One of the writers of this report, Bruce Riedel, was an adviser to the Clinton and Obama administrations and is also close to the current Democratic set-up in Washington. The other, Madiha Afzal, is a fellow at the Centre for Middle East policy.
“The end of American involvement in Afghanistan and the change in leadership in Pakistan presents the United States with an opportunity to reset its long-troubled relationship with the world’s fifth most populous country,” they argue in their paper.
“President Biden should initiate a high-level dialogue with new Prime Minister Shehbaz Sharif, who will be in power for up to a year before the next election is held.”
The authors noted that because US policy was focused on fighting wars in Afghanistan, “our primary partners in Pakistan were the intelligence service and the military. Less attention was devoted to the civilian government”.
“Now Washington can engage with Islamabad without prioritising Afghanistan issues at the expense of our broader interests in regional stability with India and China, encouraging development in South Asia, and supporting the strengthening of the elected democratic forces in Pakistan,” they argued. “America also has an interest in balancing somewhat the influence of China, Pakistan’s closest ally, on decision-making in Islamabad.”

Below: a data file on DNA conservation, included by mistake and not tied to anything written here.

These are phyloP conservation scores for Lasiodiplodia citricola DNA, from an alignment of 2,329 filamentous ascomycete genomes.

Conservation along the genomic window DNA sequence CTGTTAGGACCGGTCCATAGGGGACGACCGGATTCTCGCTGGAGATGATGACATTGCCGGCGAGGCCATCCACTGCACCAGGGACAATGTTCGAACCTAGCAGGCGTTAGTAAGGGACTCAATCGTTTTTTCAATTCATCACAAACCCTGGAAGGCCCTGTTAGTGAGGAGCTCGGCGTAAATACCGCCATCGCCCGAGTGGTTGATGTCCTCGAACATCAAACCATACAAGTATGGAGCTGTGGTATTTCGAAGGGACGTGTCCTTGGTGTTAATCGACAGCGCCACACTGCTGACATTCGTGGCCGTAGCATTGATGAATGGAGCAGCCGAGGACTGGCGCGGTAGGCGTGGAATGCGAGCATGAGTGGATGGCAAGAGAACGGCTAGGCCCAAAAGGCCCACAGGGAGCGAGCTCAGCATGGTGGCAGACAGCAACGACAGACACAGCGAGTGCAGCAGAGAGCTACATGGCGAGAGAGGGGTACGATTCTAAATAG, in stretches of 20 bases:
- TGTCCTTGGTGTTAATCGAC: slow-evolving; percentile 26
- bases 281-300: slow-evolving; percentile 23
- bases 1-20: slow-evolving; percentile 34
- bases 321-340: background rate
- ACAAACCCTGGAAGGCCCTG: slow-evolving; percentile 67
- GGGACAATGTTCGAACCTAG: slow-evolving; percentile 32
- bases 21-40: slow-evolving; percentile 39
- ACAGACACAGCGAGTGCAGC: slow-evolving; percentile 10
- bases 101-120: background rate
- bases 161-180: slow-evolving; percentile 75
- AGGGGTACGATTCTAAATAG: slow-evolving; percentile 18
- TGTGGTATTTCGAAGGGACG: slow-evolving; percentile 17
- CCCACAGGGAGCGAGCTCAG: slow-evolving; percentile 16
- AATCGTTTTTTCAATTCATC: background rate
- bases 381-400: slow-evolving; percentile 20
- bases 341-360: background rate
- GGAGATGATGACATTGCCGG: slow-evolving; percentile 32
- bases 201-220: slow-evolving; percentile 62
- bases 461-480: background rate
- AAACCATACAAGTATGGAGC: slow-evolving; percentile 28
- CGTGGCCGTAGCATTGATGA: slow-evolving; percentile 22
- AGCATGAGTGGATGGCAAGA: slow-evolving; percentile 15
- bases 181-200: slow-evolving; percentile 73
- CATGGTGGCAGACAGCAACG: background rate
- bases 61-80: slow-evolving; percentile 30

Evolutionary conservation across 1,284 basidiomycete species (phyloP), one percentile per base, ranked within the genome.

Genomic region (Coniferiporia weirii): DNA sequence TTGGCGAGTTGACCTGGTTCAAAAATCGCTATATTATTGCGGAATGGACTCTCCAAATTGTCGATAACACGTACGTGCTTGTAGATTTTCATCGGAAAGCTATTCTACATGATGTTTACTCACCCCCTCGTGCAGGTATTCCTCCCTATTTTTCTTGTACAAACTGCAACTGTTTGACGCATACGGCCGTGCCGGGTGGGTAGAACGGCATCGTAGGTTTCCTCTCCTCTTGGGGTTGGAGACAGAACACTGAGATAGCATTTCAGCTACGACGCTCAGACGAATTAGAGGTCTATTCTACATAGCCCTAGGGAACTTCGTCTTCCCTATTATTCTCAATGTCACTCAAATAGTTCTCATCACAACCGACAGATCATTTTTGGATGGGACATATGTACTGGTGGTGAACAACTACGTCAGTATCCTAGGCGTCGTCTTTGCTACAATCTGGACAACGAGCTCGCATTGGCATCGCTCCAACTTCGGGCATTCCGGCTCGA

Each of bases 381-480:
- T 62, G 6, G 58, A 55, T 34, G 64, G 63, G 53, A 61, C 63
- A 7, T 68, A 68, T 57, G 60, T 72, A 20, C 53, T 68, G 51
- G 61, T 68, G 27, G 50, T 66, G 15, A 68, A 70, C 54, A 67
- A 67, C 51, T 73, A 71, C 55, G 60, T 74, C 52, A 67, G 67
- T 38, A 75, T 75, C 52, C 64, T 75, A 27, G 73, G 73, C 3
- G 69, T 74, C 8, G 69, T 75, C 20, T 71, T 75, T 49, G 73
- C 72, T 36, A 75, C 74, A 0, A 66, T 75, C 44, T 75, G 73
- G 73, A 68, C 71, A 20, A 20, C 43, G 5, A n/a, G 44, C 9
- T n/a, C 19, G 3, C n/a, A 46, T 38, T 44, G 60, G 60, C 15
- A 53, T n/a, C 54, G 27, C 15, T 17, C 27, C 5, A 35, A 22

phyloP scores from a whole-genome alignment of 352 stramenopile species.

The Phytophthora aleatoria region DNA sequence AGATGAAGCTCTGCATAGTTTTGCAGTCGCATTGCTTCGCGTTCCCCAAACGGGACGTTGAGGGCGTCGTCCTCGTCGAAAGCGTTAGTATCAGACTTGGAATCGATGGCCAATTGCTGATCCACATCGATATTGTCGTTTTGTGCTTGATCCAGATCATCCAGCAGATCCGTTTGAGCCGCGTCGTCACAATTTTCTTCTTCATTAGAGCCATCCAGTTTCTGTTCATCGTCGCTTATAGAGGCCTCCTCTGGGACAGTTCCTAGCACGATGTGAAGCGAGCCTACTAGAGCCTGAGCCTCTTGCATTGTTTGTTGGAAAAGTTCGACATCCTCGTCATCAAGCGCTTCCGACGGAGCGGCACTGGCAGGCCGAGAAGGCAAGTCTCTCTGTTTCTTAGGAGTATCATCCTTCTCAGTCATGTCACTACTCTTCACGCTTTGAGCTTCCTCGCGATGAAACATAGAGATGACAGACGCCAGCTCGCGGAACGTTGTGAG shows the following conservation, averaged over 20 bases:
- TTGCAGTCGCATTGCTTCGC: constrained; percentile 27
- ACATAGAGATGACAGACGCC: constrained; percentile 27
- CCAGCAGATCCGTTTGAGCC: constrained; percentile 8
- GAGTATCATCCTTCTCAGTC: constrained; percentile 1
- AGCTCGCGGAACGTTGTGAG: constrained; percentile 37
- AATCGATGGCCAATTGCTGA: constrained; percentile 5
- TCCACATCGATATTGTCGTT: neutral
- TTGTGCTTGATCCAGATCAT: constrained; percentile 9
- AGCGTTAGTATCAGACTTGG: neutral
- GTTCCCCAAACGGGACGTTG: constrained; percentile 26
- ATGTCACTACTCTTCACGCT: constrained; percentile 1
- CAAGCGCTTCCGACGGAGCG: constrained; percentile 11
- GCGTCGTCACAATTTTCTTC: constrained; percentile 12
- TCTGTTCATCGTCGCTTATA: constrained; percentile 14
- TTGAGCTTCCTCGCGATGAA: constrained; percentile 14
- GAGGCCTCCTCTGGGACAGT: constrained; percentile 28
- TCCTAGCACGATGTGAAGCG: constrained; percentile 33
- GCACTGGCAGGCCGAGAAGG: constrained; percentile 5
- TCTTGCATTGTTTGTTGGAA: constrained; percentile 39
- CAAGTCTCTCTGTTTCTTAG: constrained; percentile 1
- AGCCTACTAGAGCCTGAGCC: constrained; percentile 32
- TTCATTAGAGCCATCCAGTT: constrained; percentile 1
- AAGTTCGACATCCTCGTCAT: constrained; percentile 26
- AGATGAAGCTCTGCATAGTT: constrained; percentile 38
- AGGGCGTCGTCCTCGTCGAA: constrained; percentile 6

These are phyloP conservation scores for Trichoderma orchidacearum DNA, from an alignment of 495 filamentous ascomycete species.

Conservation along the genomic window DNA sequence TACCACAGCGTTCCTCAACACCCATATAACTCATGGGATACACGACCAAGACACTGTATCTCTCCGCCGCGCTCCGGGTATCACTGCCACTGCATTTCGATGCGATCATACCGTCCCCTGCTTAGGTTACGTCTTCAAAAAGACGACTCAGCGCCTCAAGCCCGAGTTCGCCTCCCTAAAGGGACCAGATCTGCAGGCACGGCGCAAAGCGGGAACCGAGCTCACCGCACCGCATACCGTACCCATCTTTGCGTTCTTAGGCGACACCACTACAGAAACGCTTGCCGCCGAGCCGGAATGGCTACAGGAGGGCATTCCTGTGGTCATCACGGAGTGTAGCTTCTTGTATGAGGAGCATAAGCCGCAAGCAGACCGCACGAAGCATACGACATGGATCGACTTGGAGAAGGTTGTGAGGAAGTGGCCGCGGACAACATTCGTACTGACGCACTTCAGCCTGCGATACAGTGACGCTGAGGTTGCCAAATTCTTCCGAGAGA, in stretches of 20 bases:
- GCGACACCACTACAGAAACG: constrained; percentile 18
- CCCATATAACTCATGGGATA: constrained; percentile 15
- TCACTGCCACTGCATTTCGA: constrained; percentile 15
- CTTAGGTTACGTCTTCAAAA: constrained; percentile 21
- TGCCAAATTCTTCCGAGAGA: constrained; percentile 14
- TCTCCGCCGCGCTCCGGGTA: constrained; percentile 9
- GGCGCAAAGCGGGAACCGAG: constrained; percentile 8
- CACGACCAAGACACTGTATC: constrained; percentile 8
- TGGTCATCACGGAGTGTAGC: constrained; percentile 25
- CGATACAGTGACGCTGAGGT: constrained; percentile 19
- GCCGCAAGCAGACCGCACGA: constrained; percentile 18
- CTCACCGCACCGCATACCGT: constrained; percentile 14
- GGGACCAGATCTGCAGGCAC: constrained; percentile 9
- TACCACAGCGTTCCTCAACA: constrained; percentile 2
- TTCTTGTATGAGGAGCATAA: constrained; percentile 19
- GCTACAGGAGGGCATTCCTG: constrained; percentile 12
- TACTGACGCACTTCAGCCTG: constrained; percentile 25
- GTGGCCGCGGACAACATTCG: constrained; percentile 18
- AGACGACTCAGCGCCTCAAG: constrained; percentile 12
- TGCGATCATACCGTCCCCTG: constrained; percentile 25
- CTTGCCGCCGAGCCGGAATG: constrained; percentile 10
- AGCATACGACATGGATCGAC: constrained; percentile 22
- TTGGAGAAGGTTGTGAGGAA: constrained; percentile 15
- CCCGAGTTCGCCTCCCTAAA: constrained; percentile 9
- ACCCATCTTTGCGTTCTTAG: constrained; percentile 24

The authors noted that the Biden administration, and in particular the White House, had given Pakistan a relative cold shoulder to date — “irked … ostensibly with then-prime minister Imran Khan publicly criticising the US”.
They noted that Mr Biden did not call Mr Khan while he was prime minister, although Brookings argued he should.
Urging the White House to call Shehbaz Sharif, the authors pointed out that Mr Sharif is a three-time former chief minister of Punjab, and brother of three-time former Prime Minister Nawaz Sharif.